This book examines for the first time the gender policy of the Bauhaus, thereby shedding new light on the avant-garde school. An examination of the relationship between its famous artist-teachers not only with their male and female students but also with the masters of craft, the workshop leaders, who were supposedly their equals, reveals that the credo of equality was rarely adhered to. The artistic avant-garde of the Weimar Republic turns out to have been socially much more conservative than had previously been imagined.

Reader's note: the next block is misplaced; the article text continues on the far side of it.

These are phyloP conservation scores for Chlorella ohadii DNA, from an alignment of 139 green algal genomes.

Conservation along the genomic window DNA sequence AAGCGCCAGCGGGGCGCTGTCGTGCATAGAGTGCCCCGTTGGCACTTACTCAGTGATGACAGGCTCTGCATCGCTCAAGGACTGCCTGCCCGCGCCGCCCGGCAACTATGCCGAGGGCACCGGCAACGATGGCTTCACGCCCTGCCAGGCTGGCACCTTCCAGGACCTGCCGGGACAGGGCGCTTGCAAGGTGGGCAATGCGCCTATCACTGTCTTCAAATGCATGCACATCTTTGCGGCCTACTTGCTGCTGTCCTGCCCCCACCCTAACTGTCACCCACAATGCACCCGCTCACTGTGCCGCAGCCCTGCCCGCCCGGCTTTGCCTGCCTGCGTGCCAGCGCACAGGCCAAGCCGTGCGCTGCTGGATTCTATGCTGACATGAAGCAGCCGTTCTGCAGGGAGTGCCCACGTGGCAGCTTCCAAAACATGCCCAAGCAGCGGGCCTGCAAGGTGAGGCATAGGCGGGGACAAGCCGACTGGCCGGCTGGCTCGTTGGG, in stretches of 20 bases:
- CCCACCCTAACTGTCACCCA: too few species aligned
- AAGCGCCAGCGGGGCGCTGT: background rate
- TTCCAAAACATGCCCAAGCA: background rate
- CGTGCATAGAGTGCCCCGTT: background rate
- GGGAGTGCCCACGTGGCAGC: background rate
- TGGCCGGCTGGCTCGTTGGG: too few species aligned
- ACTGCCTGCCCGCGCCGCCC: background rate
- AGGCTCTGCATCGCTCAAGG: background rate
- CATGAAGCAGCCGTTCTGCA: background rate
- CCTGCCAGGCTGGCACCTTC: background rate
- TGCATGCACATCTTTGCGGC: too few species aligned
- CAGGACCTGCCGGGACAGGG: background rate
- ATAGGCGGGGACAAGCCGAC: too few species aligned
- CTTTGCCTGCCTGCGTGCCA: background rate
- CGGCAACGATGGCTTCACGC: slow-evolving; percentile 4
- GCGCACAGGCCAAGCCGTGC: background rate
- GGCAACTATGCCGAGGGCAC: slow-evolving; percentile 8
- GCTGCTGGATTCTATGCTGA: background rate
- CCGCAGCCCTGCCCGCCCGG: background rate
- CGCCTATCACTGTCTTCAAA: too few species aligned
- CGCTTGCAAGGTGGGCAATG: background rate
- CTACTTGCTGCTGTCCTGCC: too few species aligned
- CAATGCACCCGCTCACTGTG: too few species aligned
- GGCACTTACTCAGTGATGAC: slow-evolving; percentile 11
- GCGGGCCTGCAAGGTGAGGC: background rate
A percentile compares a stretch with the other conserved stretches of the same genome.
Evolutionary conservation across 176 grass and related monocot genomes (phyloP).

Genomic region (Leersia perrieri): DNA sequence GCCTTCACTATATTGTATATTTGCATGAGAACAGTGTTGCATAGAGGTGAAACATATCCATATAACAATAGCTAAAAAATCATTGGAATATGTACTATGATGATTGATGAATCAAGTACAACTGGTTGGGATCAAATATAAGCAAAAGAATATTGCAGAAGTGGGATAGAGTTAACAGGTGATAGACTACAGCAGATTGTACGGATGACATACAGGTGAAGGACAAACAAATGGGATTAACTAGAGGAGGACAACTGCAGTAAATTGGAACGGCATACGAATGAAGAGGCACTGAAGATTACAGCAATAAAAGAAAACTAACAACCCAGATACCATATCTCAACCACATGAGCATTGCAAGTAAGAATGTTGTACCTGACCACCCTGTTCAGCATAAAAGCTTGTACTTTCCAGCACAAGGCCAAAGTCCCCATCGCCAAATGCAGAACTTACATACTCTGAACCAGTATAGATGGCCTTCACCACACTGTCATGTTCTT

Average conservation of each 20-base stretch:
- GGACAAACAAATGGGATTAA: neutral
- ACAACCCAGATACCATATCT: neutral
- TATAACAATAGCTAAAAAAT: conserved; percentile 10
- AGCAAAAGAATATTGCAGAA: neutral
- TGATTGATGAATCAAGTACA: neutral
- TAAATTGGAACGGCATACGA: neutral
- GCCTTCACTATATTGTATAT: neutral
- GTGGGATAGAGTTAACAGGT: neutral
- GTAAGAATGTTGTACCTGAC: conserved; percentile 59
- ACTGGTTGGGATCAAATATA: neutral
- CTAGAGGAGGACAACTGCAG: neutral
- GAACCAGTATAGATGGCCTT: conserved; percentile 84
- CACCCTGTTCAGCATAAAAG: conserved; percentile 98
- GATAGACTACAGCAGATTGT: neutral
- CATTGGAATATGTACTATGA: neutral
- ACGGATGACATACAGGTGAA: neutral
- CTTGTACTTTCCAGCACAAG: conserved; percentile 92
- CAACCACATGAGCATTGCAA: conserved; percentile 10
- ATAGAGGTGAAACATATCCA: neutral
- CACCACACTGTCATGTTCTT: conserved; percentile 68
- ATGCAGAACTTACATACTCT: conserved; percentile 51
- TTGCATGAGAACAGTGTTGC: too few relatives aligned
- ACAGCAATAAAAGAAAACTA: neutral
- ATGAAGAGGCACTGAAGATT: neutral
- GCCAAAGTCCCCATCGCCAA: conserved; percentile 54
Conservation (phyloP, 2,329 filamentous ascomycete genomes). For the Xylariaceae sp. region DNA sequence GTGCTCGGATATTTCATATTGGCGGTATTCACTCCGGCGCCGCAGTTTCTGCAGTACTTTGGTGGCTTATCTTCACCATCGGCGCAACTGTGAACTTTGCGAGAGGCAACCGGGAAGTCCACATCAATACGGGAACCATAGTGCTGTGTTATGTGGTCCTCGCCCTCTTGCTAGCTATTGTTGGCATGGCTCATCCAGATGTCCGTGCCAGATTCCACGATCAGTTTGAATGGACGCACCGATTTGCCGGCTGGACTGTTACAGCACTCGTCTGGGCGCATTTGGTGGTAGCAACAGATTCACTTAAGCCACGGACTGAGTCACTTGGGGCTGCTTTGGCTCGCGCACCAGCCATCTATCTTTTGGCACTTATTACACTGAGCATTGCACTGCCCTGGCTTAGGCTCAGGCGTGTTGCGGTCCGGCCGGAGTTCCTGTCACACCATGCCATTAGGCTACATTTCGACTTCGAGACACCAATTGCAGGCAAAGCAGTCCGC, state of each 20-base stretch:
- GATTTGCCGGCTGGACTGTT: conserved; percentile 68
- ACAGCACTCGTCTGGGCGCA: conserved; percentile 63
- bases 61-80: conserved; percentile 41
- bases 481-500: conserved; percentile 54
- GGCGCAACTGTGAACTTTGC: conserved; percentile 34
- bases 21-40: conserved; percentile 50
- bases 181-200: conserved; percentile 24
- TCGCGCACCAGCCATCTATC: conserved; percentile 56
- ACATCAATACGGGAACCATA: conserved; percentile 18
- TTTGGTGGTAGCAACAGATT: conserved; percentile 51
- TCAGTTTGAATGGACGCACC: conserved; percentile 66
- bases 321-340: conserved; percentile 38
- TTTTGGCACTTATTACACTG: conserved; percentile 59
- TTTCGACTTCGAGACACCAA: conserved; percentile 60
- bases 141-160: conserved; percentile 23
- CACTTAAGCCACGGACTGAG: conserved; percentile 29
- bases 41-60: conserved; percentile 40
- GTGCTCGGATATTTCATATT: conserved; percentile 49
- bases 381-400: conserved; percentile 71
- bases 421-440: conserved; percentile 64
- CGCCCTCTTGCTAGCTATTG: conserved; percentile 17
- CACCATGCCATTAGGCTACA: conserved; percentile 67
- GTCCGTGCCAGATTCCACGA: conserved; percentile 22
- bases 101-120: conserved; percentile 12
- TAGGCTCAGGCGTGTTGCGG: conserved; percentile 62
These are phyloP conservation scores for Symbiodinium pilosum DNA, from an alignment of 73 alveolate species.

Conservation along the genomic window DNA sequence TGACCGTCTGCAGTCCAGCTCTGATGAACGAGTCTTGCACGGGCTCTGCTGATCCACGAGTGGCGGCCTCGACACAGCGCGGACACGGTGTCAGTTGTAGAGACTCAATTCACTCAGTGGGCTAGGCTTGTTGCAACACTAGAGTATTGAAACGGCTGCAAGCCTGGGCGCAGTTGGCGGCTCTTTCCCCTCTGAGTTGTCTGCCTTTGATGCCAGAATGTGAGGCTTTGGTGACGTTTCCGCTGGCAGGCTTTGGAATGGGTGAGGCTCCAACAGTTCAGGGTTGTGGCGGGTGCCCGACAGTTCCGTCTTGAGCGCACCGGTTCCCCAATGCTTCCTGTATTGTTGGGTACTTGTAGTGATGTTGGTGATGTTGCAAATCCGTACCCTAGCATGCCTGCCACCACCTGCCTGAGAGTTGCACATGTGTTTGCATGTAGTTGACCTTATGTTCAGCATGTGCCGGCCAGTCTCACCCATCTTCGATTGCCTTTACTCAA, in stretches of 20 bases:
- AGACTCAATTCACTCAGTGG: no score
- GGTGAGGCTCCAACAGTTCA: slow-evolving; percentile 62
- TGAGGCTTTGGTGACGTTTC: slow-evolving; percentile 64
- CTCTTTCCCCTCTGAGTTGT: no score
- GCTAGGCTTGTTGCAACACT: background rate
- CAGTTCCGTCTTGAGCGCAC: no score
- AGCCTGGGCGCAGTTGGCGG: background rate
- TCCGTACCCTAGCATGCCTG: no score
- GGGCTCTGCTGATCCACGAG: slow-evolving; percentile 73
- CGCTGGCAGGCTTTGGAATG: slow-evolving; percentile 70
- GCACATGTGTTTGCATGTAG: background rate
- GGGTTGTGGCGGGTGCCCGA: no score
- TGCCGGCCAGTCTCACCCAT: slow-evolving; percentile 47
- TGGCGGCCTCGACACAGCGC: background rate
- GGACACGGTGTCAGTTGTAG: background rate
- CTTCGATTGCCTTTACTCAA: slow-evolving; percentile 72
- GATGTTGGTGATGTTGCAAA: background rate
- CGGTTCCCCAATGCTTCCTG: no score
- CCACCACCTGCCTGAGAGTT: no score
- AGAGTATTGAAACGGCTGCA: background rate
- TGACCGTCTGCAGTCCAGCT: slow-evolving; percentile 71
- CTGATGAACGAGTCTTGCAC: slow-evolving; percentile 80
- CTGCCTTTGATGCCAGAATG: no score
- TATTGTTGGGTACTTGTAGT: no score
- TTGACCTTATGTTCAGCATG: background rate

Frankfurt/M., Berlin, Bern, Bruxelles, New York, Oxford, Wien, 2001. 187 pp., num. fig.
Contents: The Bauhaus and its History – Progressive Modernism and Gender at the Bauhaus – Power and Status among Painters
and Handicraftsmen – Sexual Politics of the Bauhaus – The Weaving Workshop – A Woman’s Conception of the Female Self – The
Pottery Workshop – The Metal Workshop – The Gender Conceptions of Gropius, Itten, Klee, Kandinsky.